A newborn baby is awful. Whoops, AN awful lot like a new employee. They can’t do very much and may cause you to lose sleep. They require constant attention and they need you to teach them everything, including what is expected of them.

All too often I hear about employees who were let go, saying “it just isn’t working out” at least that’s the PG version. This isn’t necessarily the employees fault. A new employee needs help acclimatizing to their new world, the same way a baby does. They count on you to show them the ropes. The old adage “sink or swim” works for nobody. Trust me when I say, newborn babies will sink, every time.

A company that wants to retain their workers will create and implement a training procedure that produces qualified and confident employees. In parenting we call it taking time for training. While it may be faster (and cleaner) to spoon feed your child today, they are eventually going to require the skills to feed themselves. Similarly, it may be easier to hire an experienced worker over a newbie but we all know, that’s not always an option. Having a newborn or a newbie is and should be a huge time commitment. It is a parent and a company’s responsibility to make this time for them.

Just like in kindergarten, new employees should get show and tell. No, they don’t get to bring in their special dirty old band aid, YOU need to show and tell THEM. Assign them to another worker, as a mentor, to show them how to do their job. It’s important that the mentor also tells them what they are doing, and why. Lastly, the mentor should make sure they get a chance to try it themselves. Researcher Walter Burke Barbe tells us there are three styles of learning: auditorily, visually and kinesthetically. As individuals, we tend to do well when we learn in one of those ways, and it’s different for everyone. Show and Tell with a chance to Try, ensures you cover all three learning styles, giving your employee the best shot at understanding and retaining the info. In parenting we refer to this as setting them up for success. Even if they have prior experience, it is our job to provide our trainees with the skills they require to thrive, whether it’s how to sit up and crawl or how to install a shingle.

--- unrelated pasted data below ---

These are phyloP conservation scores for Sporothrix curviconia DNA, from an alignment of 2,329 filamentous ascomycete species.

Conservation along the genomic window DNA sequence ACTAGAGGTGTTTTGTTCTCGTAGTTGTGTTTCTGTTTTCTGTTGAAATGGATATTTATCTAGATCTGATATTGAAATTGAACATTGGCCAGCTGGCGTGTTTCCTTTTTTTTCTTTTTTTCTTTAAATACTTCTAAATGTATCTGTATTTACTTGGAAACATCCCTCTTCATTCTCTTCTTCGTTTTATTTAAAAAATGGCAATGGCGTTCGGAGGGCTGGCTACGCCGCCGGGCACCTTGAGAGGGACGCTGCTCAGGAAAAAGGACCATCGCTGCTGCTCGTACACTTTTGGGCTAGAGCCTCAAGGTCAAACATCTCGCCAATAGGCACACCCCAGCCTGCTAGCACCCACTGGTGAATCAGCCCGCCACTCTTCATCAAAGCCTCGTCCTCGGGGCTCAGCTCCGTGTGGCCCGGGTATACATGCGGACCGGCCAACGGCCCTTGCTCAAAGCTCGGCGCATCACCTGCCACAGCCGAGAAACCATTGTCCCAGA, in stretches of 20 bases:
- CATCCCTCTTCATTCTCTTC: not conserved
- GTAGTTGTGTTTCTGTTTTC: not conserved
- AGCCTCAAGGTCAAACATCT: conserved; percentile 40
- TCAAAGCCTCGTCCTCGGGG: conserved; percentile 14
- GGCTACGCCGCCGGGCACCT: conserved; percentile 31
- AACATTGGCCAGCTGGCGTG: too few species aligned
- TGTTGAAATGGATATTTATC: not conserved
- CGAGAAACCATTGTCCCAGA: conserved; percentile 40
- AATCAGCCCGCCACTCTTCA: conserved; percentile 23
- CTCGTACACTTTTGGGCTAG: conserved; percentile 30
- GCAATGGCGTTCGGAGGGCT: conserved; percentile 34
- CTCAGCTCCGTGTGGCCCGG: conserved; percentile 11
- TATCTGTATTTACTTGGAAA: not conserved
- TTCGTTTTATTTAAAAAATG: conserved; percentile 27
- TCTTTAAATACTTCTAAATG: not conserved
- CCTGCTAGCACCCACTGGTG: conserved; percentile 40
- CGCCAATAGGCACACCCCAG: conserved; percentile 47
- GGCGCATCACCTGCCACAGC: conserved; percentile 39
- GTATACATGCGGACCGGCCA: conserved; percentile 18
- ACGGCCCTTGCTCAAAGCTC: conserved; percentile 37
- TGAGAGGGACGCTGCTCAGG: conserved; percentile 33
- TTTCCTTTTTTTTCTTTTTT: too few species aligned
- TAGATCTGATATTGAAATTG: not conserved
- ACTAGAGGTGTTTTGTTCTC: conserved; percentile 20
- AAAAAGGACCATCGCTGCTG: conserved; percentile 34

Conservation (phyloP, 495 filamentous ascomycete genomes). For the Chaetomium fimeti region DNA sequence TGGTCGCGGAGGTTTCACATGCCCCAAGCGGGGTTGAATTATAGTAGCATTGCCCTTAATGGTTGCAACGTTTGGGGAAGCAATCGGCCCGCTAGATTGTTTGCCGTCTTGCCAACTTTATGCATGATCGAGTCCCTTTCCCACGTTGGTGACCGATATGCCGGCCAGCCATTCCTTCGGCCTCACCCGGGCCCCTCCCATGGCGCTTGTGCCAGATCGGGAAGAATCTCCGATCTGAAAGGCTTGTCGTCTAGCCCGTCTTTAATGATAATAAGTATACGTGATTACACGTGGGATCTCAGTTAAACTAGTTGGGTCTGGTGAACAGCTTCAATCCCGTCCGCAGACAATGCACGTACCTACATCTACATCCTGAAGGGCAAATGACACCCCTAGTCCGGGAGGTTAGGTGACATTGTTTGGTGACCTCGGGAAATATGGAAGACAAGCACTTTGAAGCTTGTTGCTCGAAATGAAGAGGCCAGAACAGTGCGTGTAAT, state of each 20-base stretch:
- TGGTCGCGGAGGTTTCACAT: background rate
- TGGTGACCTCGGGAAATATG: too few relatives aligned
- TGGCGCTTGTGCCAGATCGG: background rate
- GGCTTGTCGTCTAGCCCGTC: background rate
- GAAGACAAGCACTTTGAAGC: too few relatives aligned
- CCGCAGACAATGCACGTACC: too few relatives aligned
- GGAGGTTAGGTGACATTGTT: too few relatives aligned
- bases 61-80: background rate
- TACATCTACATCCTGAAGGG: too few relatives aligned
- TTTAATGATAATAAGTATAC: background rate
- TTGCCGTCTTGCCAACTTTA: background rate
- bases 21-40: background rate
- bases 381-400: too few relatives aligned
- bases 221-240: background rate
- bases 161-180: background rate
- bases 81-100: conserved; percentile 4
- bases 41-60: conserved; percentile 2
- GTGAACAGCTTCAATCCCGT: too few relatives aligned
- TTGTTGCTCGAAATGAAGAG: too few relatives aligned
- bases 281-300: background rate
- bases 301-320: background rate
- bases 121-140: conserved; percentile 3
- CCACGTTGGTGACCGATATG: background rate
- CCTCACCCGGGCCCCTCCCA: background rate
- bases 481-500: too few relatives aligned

Our final responsibility to our newbies is to set realistic expectations. Have a conversation and write down what is expected of them on a day in and day out basis as well as at a big picture level. Describe what a home run is to you and set achievable and measurable goals for moving up through the company. Be realistic though, you wouldn’t expect a newborn to grasp the concept of potty training.
Then, if you ever hear yourself say “it’s just not working out” (or worse) stop and evaluate why. A new employee’s success or failure at their new job is as much a reflection on the company who hired them as it is on their own capabilities. That company should be proud of their employees, the same way every parent beams the first time their child walks, talks and wipes their own butt!
For a more in depth look at all of this and to get some practical tips on how your company can improve the development of your employees, sign up for and attend our next webinar here.

Sue Drummond is a Customer Success Manager at Harness, an app focused on helping contractors better manage their health and safety program. She is also a mom, blogger, and past roofing small business owner. www.harnessup.com